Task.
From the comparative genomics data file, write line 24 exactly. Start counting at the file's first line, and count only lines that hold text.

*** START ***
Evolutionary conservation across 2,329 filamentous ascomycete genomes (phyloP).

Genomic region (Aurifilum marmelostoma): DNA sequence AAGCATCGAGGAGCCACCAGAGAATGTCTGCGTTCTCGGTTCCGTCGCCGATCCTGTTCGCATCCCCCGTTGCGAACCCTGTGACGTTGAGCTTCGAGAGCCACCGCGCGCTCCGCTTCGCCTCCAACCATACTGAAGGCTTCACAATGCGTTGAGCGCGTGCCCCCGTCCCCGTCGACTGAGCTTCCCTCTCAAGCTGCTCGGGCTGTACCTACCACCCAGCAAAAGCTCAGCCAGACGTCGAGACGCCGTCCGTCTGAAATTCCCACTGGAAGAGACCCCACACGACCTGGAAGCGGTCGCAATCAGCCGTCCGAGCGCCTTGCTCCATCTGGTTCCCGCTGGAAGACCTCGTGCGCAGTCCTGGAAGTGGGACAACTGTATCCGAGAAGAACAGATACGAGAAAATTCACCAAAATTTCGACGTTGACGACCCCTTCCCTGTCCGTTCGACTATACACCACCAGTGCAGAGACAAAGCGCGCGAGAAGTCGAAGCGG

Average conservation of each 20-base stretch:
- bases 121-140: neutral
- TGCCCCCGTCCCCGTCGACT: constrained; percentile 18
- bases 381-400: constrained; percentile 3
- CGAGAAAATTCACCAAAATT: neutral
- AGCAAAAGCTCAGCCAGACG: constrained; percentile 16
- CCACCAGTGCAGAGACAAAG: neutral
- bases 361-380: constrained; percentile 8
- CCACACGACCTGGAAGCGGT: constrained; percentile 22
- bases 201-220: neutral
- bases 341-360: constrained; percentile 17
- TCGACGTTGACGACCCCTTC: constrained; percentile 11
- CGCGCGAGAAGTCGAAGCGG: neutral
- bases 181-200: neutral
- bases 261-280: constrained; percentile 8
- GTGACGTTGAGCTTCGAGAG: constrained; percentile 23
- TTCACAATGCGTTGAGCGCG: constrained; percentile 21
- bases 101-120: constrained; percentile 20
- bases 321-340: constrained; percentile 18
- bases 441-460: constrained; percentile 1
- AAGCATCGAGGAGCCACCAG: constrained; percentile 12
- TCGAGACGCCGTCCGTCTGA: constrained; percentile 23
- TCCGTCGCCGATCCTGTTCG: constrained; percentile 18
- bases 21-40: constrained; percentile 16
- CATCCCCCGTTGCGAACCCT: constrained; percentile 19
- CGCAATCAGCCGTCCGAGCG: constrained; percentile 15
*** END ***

- TCGAGACGCCGTCCGTCTGA: constrained; percentile 23